I’d recommend, for each argument, finding someone who makes that argument online, and posting it to skeptics stack exchange. I used to do that years ago and found people were very helpful in doing research and finding good sources on a wide variety of topics.
There’s a non-trivial proof of “P or not P” for a specific P.
All provable statements follow from the axioms, including “P or not P” for any particular P. It’s the same sense as any other statement can be provable.
Note that you can prove “P or not P”.
How does it imply that?
I have intuitions on both sides. The intuition against is that predicting the outcome of a process can be done without having anything isomorphic to individual steps in that process—it seems plausible (or at the very least, possible and coherent) for humans to be predictable, even perfectly, without having something isomorphic to a human. But a perfect predictor would count as an arbitrarily accurate simulation.
The argument that qualia can’t be epiphenomenal.
Causality is different, for one. You in reality has a causal structure where future actions are caused by the state of you in the present + some inputs. You in the simulation has a causal structure where actions are caused by the simulator, to some extent.
I’m not really assuming that. My question is if there’s a coherent position where humans are conscious, p-zombie humans are impossible, but simulations can be high fidelity yet not conscious.
I’m not asking if it’s true, just whether the standard argument against p-zombies rules this out as well.
But obviously you as a simulation is different in some aspects from you in reality. It’s not obvious that the argument caries over.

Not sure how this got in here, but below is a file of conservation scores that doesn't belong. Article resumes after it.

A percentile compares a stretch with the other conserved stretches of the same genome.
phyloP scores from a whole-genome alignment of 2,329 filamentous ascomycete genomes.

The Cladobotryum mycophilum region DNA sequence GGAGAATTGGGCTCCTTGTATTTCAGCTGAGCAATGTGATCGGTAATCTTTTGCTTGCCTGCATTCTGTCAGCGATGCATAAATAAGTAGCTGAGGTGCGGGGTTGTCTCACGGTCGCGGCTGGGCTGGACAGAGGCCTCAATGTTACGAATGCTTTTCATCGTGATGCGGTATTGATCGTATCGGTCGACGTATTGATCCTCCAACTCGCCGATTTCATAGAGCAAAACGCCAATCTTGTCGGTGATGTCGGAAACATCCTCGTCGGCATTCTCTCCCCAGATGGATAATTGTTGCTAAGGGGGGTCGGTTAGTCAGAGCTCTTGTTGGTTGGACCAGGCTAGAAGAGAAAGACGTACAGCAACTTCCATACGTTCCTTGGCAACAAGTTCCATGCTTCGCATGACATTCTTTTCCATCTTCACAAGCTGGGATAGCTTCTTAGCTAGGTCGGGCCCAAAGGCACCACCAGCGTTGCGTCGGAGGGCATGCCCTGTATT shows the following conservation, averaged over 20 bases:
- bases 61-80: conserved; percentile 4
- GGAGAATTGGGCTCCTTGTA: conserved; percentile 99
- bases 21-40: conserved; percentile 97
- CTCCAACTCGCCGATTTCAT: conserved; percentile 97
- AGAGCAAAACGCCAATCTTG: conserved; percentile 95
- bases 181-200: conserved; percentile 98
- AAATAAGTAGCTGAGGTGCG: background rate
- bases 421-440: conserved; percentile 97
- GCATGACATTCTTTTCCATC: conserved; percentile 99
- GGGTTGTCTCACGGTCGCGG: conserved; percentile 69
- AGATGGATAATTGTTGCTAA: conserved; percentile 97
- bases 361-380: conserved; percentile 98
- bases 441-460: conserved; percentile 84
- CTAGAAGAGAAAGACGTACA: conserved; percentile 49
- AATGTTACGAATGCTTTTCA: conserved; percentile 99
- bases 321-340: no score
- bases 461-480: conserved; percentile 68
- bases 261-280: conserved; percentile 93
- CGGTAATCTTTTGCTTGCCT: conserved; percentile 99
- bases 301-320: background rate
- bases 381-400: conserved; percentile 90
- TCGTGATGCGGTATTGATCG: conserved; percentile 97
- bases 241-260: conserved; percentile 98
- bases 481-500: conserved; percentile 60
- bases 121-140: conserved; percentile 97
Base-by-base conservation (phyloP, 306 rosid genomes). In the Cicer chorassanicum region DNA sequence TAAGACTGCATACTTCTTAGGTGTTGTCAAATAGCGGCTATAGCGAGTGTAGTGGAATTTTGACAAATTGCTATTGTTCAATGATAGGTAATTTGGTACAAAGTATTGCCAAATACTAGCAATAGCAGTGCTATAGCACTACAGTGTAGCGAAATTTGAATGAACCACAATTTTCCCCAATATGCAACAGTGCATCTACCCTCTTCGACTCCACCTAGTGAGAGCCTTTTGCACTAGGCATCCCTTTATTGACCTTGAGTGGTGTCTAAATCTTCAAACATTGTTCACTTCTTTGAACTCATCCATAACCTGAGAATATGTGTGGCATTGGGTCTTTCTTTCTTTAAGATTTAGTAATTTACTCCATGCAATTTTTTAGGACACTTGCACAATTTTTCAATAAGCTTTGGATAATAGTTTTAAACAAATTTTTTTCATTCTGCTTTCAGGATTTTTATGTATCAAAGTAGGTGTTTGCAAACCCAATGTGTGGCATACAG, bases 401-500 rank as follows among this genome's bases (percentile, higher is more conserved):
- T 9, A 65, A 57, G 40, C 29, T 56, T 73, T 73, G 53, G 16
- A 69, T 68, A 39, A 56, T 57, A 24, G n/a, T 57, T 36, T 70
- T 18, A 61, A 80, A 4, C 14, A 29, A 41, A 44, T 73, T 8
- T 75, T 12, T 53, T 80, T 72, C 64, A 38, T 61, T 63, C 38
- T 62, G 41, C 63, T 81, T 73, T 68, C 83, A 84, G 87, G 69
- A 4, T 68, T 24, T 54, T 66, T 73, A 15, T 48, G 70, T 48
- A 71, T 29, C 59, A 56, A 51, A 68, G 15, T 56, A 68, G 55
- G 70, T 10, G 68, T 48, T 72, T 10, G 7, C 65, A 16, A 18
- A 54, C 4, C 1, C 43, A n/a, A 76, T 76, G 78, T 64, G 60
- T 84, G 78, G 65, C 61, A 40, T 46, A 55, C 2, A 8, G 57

Does the anti-p-zombie argument imply you can’t simulate humans past some level of fidelity without producing qualia/consciousness?
Or is there a coherent position whereby p-zombies are impossible but arbitrarily accurate simulations that aren’t conscious are possible?
Stop by your local college, locate the relevant department, and ask around.
Poker players do this sometimes, see e.g. https://lasvegassun.com/news/2016/jun/26/buying-in-whats-in-it-for-pokers-big-money-backers/
Luddites and communist movements in countries that didn’t adopt communism come to mind
Looking at my own experience, the thing that motivated me to do things likely to fail is the expectation of getting other benefits, even if it failed. One such thing is “experience”, but it could also be “it’ll be fun” or “attempting will give you status even if you fail” or any number of other things.
Or, if there is feedback after relatively little effort (you find out after the first few chapters if people like it).
There’s just something about “work hard for an extended period of time with no feedback until you find out if you won, which is a binary event with low odds” that turns people off, I guess.
I identified one paper, and it cites another that also claims this is flawed. Don’t see a reason to believe the original paper over those
Here’s a paper claiming to identify the error. This is enough, I’m convinced the original paper is just mistaken
https://motls.blogspot.com/2018/09/frauchiger-renner-qm-is-inconsistent.html calls BS, now we just need Scott A to do the same and I’ll be convinced
Feels like there has to be something wrong with the paper. I don’t have the knowledge to analyze it myself, but I read through the paper until the methods section and they don’t discuss much beyond the math. It’s unclear to me how they’re arriving at a conclusion where different things happened from different perspectives, and particularly what percent of the time that would happen.
If someone familiar with the math could explain what the probability of each step is I think it could be a lot simpler to follow.
It’s not just the one post, it’s the whole sequence of related posts.
It’s hard for me to summarize it all and do it justice, but it disagrees with the way you’re framing this. I would suggest you read some of that sequence and/or some of the decision theory papers for a defense of “should” notions being used even when believing in a deterministic world, which you reject. I don’t really want to argue the whole thing from scratch, but that is where our disagreement would lie.
Have you read http://lesswrong.com/lw/rb/possibility_and_couldness/ and the related posts and have some disagreement with them?